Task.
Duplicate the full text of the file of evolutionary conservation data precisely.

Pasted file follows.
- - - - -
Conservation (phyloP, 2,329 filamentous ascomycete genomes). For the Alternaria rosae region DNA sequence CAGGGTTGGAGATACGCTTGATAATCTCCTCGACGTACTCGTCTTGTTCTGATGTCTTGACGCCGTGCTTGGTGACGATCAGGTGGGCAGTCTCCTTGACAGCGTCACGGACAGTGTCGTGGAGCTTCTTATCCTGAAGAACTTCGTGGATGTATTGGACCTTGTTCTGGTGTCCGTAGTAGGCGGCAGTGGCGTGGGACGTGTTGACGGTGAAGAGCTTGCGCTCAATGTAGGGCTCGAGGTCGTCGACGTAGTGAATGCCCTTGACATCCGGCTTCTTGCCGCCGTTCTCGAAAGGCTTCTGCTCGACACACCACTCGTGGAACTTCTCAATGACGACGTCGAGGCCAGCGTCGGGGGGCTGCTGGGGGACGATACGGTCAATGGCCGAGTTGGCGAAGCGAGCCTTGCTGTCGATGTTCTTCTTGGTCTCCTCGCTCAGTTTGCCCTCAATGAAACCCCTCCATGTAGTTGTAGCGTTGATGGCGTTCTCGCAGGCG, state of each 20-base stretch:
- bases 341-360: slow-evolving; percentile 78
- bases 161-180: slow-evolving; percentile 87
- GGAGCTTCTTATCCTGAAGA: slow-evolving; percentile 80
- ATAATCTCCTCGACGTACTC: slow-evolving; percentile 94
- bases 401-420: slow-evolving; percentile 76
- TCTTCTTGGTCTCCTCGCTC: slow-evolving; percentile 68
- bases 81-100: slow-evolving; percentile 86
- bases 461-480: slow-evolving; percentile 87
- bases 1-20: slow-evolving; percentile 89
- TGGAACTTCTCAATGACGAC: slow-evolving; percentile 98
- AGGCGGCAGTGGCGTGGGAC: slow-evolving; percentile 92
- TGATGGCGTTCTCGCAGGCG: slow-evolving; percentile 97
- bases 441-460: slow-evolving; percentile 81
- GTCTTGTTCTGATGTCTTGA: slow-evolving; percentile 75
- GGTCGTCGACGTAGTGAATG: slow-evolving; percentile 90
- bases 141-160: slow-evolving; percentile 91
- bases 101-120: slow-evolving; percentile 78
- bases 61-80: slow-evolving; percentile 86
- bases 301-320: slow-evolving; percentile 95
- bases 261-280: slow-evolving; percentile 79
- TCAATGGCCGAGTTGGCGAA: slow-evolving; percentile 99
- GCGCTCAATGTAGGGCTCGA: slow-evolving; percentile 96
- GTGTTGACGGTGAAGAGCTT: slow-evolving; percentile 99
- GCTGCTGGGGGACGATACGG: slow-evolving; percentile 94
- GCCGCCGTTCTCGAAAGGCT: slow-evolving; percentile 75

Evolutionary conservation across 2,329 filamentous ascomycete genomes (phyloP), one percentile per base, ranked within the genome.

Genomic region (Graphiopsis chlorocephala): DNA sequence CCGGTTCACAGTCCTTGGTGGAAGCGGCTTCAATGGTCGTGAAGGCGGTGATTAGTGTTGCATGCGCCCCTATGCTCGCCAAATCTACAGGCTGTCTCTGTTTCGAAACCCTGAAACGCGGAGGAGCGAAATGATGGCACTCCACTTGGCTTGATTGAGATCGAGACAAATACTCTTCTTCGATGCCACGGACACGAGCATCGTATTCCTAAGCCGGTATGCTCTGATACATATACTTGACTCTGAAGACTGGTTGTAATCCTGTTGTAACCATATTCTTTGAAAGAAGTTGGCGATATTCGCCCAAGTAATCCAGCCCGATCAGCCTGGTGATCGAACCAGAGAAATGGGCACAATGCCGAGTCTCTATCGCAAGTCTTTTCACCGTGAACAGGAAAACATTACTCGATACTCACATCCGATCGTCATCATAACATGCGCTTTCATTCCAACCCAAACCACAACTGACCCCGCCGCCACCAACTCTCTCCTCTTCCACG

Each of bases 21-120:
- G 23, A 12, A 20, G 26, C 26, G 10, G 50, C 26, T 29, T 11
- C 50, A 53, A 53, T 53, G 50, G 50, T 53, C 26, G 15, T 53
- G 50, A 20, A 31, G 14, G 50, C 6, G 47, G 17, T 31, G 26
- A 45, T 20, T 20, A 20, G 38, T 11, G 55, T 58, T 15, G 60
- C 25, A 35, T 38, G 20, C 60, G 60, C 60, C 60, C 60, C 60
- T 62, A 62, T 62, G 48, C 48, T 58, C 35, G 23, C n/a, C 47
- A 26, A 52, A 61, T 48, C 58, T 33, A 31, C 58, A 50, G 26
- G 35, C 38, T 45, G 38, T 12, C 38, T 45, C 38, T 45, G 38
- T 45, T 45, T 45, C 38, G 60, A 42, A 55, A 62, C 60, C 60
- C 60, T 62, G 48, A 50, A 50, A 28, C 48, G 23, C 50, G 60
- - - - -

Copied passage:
Conservation (phyloP, 2,329 filamentous ascomycete genomes). For the Alternaria rosae region DNA sequence CAGGGTTGGAGATACGCTTGATAATCTCCTCGACGTACTCGTCTTGTTCTGATGTCTTGACGCCGTGCTTGGTGACGATCAGGTGGGCAGTCTCCTTGACAGCGTCACGGACAGTGTCGTGGAGCTTCTTATCCTGAAGAACTTCGTGGATGTATTGGACCTTGTTCTGGTGTCCGTAGTAGGCGGCAGTGGCGTGGGACGTGTTGACGGTGAAGAGCTTGCGCTCAATGTAGGGCTCGAGGTCGTCGACGTAGTGAATGCCCTTGACATCCGGCTTCTTGCCGCCGTTCTCGAAAGGCTTCTGCTCGACACACCACTCGTGGAACTTCTCAATGACGACGTCGAGGCCAGCGTCGGGGGGCTGCTGGGGGACGATACGGTCAATGGCCGAGTTGGCGAAGCGAGCCTTGCTGTCGATGTTCTTCTTGGTCTCCTCGCTCAGTTTGCCCTCAATGAAACCCCTCCATGTAGTTGTAGCGTTGATGGCGTTCTCGCAGGCG, state of each 20-base stretch:
- bases 341-360: slow-evolving; percentile 78
- bases 161-180: slow-evolving; percentile 87
- GGAGCTTCTTATCCTGAAGA: slow-evolving; percentile 80
- ATAATCTCCTCGACGTACTC: slow-evolving; percentile 94
- bases 401-420: slow-evolving; percentile 76
- TCTTCTTGGTCTCCTCGCTC: slow-evolving; percentile 68
- bases 81-100: slow-evolving; percentile 86
- bases 461-480: slow-evolving; percentile 87
- bases 1-20: slow-evolving; percentile 89
- TGGAACTTCTCAATGACGAC: slow-evolving; percentile 98
- AGGCGGCAGTGGCGTGGGAC: slow-evolving; percentile 92
- TGATGGCGTTCTCGCAGGCG: slow-evolving; percentile 97
- bases 441-460: slow-evolving; percentile 81
- GTCTTGTTCTGATGTCTTGA: slow-evolving; percentile 75
- GGTCGTCGACGTAGTGAATG: slow-evolving; percentile 90
- bases 141-160: slow-evolving; percentile 91
- bases 101-120: slow-evolving; percentile 78
- bases 61-80: slow-evolving; percentile 86
- bases 301-320: slow-evolving; percentile 95
- bases 261-280: slow-evolving; percentile 79
- TCAATGGCCGAGTTGGCGAA: slow-evolving; percentile 99
- GCGCTCAATGTAGGGCTCGA: slow-evolving; percentile 96
- GTGTTGACGGTGAAGAGCTT: slow-evolving; percentile 99
- GCTGCTGGGGGACGATACGG: slow-evolving; percentile 94
- GCCGCCGTTCTCGAAAGGCT: slow-evolving; percentile 75

Evolutionary conservation across 2,329 filamentous ascomycete genomes (phyloP), one percentile per base, ranked within the genome.

Genomic region (Graphiopsis chlorocephala): DNA sequence CCGGTTCACAGTCCTTGGTGGAAGCGGCTTCAATGGTCGTGAAGGCGGTGATTAGTGTTGCATGCGCCCCTATGCTCGCCAAATCTACAGGCTGTCTCTGTTTCGAAACCCTGAAACGCGGAGGAGCGAAATGATGGCACTCCACTTGGCTTGATTGAGATCGAGACAAATACTCTTCTTCGATGCCACGGACACGAGCATCGTATTCCTAAGCCGGTATGCTCTGATACATATACTTGACTCTGAAGACTGGTTGTAATCCTGTTGTAACCATATTCTTTGAAAGAAGTTGGCGATATTCGCCCAAGTAATCCAGCCCGATCAGCCTGGTGATCGAACCAGAGAAATGGGCACAATGCCGAGTCTCTATCGCAAGTCTTTTCACCGTGAACAGGAAAACATTACTCGATACTCACATCCGATCGTCATCATAACATGCGCTTTCATTCCAACCCAAACCACAACTGACCCCGCCGCCACCAACTCTCTCCTCTTCCACG

Each of bases 21-120:
- G 23, A 12, A 20, G 26, C 26, G 10, G 50, C 26, T 29, T 11
- C 50, A 53, A 53, T 53, G 50, G 50, T 53, C 26, G 15, T 53
- G 50, A 20, A 31, G 14, G 50, C 6, G 47, G 17, T 31, G 26
- A 45, T 20, T 20, A 20, G 38, T 11, G 55, T 58, T 15, G 60
- C 25, A 35, T 38, G 20, C 60, G 60, C 60, C 60, C 60, C 60
- T 62, A 62, T 62, G 48, C 48, T 58, C 35, G 23, C n/a, C 47
- A 26, A 52, A 61, T 48, C 58, T 33, A 31, C 58, A 50, G 26
- G 35, C 38, T 45, G 38, T 12, C 38, T 45, C 38, T 45, G 38
- T 45, T 45, T 45, C 38, G 60, A 42, A 55, A 62, C 60, C 60
- C 60, T 62, G 48, A 50, A 50, A 28, C 48, G 23, C 50, G 60